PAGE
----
"We had caucus events in Hamilton so that we could continue to do the planning work needed for the coming weeks," Julian wrote in an e-mail. "All of the House of Commons travel guidelines were followed and we'll adhere to any changes to the rules made moving forward."

Bloc Québécois press secretary Joanie Riopel said the Bloc uses caucus meetings outside Ottawa to learn more about regional issues.

"Bloc Québécois MPs reunite in caucus outside of Ottawa, on the sidelines of conventions and other activities of the same type, and often organize tours to meet local actors and notably to discuss regional realities," she said. "It all has the goal that elected officials be the [most] efficient possible in their work as spokespeople in the House of Commons."

MacKinnon, however, was sharply critical of the practice and said it wouldn't pass a smell test.

"Let's state the obvious here. They're not travelling to attend a caucus meeting. They're travelling to attend a national convention of the party, an intensely partisan event," he said.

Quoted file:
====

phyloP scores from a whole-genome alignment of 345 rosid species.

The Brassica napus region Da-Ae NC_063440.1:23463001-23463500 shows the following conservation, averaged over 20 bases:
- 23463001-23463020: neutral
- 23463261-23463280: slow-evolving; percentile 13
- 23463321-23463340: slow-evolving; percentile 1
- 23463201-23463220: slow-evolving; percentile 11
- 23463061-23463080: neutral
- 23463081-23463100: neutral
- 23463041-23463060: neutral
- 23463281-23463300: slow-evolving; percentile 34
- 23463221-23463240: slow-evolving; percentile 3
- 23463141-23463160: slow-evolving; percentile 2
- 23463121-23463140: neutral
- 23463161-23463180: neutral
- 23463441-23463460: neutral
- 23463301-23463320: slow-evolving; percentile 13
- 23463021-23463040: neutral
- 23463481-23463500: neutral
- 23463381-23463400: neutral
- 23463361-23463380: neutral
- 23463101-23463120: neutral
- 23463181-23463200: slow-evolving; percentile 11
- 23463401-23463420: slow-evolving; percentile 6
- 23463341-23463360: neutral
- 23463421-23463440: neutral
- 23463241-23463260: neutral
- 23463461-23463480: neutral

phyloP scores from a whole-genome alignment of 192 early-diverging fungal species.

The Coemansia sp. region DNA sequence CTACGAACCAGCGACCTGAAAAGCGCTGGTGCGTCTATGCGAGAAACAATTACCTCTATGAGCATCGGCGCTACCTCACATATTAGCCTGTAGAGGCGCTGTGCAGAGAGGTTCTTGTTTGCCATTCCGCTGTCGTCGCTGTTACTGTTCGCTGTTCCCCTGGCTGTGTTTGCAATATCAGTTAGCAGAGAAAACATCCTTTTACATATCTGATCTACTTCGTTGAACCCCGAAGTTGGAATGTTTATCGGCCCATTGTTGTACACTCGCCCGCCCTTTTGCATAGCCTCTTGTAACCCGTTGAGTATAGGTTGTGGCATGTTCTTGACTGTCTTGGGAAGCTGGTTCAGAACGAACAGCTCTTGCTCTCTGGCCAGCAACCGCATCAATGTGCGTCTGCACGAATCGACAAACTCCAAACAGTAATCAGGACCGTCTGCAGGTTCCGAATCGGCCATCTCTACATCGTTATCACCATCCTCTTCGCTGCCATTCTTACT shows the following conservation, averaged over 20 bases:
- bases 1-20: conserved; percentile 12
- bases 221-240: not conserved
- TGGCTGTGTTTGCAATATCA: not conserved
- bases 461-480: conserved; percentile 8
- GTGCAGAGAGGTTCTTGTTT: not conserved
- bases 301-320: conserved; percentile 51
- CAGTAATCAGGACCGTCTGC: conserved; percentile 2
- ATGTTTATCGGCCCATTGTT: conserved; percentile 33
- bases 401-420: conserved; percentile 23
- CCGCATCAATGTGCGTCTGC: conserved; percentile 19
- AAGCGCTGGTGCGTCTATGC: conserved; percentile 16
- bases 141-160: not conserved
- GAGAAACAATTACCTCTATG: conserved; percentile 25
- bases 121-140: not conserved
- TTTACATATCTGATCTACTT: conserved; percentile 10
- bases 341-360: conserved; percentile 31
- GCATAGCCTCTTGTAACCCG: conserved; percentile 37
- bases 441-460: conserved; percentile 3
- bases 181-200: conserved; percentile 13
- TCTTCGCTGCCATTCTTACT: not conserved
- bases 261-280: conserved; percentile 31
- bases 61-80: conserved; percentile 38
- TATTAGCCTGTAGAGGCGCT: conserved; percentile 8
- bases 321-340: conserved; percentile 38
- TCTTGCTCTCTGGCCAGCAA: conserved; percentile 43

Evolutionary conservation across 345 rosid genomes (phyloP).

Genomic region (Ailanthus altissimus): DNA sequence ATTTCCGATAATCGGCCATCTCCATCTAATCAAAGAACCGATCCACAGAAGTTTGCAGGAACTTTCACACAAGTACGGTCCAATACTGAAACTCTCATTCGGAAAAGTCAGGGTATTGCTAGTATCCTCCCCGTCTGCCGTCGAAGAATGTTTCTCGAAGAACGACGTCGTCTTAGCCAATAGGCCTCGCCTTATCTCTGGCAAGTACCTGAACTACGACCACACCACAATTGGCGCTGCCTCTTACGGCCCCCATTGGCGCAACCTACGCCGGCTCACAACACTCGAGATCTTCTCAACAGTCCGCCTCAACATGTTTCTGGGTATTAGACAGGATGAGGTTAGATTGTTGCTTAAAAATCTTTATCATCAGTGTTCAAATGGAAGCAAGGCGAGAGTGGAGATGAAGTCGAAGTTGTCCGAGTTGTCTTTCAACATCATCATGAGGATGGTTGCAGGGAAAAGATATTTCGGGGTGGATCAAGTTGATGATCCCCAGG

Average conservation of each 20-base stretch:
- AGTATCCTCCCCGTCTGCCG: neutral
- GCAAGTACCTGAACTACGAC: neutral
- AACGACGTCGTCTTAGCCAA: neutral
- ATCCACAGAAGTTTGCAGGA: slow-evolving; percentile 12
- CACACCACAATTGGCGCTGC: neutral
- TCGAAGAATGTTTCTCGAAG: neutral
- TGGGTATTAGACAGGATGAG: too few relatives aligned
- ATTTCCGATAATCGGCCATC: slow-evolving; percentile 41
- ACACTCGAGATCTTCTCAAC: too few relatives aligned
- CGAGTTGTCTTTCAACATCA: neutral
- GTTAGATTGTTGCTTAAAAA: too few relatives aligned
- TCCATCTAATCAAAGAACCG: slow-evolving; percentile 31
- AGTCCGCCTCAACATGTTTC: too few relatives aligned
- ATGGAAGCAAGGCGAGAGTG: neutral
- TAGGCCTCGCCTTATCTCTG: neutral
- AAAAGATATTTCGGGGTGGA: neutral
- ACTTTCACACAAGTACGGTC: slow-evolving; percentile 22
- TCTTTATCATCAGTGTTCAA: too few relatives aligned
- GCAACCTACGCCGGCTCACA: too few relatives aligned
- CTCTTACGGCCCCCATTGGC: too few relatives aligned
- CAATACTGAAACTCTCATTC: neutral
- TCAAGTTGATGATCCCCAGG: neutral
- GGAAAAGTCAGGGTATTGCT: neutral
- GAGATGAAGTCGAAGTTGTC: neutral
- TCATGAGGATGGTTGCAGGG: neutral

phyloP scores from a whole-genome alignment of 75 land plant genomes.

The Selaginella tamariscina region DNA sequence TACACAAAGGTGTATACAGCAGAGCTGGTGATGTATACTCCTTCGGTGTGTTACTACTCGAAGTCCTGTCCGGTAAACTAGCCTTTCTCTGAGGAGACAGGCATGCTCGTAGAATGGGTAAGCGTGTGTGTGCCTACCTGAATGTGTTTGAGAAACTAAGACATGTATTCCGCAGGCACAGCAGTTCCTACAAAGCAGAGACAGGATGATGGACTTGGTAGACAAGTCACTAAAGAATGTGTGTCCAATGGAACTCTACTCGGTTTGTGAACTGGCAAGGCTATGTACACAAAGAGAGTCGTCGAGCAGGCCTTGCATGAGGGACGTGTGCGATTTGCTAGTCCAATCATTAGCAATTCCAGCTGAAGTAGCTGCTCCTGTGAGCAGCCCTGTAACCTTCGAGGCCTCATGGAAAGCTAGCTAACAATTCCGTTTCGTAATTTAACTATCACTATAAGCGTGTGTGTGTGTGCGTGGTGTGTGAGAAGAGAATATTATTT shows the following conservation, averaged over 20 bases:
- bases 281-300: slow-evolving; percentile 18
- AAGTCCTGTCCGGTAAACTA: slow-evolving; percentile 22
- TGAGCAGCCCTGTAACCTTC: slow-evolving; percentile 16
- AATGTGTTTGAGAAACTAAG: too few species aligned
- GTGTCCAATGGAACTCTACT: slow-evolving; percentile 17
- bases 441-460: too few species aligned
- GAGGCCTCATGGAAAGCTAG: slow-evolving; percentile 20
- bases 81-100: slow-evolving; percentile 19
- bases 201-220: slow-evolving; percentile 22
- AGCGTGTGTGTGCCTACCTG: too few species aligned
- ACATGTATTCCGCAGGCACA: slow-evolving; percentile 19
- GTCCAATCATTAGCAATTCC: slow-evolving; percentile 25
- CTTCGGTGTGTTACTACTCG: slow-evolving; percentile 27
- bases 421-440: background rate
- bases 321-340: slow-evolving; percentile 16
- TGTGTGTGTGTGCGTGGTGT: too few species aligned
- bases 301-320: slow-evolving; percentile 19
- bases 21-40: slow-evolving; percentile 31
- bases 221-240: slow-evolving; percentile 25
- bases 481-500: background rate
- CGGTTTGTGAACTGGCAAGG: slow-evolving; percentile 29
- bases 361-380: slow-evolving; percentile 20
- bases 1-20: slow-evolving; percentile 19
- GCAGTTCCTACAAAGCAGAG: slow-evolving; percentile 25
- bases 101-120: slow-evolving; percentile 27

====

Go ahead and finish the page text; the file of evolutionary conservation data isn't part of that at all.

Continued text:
"They get caught red-handed, not only creating some bogus caucus opportunity but also in bringing their spouses and others along with them for the ride and charging it up to taxpayers."

Political scientist calls on MPs to set 'example'

MacKinnon, who sits on the Board of Internal Economy (BOIE), said the board should consider closing the loophole and Conservative MPs should consider repaying the House of Commons.